Consider and hear me, O Lord my God;
Enlighten my eyes,
Lest I sleep the sleep of death;
a. Consider and hear me: We should not think that David meant two different things when he said, “Consider and hear me.” He used the Hebrew method of repetition to show emphasis. David desperately cried out to God, asking the Lord to hear him.
i. David felt God was not listening before (Will You forget me forever? How long will You hide Your face from me? Psalm 13:1). Yet he should continue to cry out because God is honored when we persistently and desperately cry out to Him.
ii. God often waits until our prayers are desperate before He answers us. The cause of the powerlessness of much of our prayer is lack of desperation; too often we almost pray with the attitude of wanting God to care about things we really don’t care too much about.
iii. Desperate prayer has power not because it in itself persuades a reluctant God. Instead, it demonstrates that our heart cares passionately about the things God cares about, fulfilling Jesus’ promise If you abide in Me and My words abide in you, you will ask what you desire and it shall be done for you (John 15:7).
b. Enlighten my eyes: David had the wisdom to know that though he felt powerful feelings, he wasn’t seeing reality. His vision was clouded and dark, so he cried out to God, “Enlighten my eyes.”
i. This was a great prayer. We need the light of God to shine upon us and to give us His wisdom and knowledge. No matter what problem we are in, we should cry out with all our heart, “Enlighten my eyes.”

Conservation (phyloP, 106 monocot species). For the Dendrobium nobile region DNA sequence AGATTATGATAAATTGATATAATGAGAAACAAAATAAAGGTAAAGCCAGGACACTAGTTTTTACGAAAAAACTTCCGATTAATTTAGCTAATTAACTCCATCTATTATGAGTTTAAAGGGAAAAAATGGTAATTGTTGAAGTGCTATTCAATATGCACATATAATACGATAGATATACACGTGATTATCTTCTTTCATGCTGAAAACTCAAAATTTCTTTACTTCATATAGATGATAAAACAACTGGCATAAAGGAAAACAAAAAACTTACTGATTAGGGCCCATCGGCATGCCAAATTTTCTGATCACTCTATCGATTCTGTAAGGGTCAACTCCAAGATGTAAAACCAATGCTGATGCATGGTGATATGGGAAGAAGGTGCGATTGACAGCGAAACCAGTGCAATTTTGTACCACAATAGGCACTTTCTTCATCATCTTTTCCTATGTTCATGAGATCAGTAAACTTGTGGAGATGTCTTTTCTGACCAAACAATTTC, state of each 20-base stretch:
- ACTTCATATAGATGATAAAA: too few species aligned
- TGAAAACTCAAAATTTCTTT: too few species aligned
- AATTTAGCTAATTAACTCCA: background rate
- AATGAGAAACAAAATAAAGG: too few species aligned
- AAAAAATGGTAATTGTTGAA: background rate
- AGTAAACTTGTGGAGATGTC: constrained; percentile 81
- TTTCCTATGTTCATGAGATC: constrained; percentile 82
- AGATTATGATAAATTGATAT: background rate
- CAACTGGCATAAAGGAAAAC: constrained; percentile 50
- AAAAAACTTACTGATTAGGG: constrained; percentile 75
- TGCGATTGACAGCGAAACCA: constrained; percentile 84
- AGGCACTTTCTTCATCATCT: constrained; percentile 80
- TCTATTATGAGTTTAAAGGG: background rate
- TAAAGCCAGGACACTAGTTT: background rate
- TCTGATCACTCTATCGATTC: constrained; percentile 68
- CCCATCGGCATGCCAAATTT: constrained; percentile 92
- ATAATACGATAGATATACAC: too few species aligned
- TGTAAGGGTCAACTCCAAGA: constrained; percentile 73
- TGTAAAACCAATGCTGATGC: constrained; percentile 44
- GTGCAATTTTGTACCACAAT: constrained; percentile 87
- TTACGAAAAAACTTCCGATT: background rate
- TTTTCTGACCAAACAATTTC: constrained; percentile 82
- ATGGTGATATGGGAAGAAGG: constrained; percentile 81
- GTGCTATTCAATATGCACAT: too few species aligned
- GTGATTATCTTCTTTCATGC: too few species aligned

ii. The Apostle Paul knew the importance of having our eyes enlightened by the Lord. This is what he prayed for Christians: that the God of our Lord Jesus Christ, the Father of glory, may give to you the spirit of wisdom and revelation in the knowledge of Him, the eyes of your understanding being enlightened; that you may know what is the hope of His calling, what are the riches of the glory of His inheritance in the saints, and what is the exceeding greatness of His power toward us who believe, according to the working of His mighty power (Ephesians 1:17-19).
c. Lest I sleep the sleep of death: If we are not enlightened by God, we will surely fall asleep. And often, spiritual sleep leads to spiritual death.
i. Paul may have had this verse in mind when he wrote of our need for the light of Jesus: Awake, you who sleep, arise from the dead, and Christ will give you light (Ephesians 5:14).
2. (4) David prays for victory over his enemies.
Lest my enemy say, “I have prevailed against him”;
Lest those who trouble me rejoice when I am moved.
a. Lest my enemy say: David knew one of the worst parts about losing to anyone is hearing him boast after he has defeated you. He did not want his enemy to rejoice when he was brought low.
b. Lest those who trouble me rejoice when I am moved: Knowing how his enemies would gloat over his fall, David was even more determined to not be moved.
i. “Awareness of God and the enemy is virtually the hallmark of every psalm of David; the positive and negative charges which produced the driving force of his best years.” (Kidner)
C. David’s declaration.
1. (5a) David’s trust in God’s mercy.
But I have trusted in Your mercy;
a. I have trusted: David, after his prayer, came to a place of confidence and trust. I have trusted speaks in the past tense; it is as if David remembered that he really did trust God, and he cleared away the fog from his sleepy eyes as God enlightened his eyes.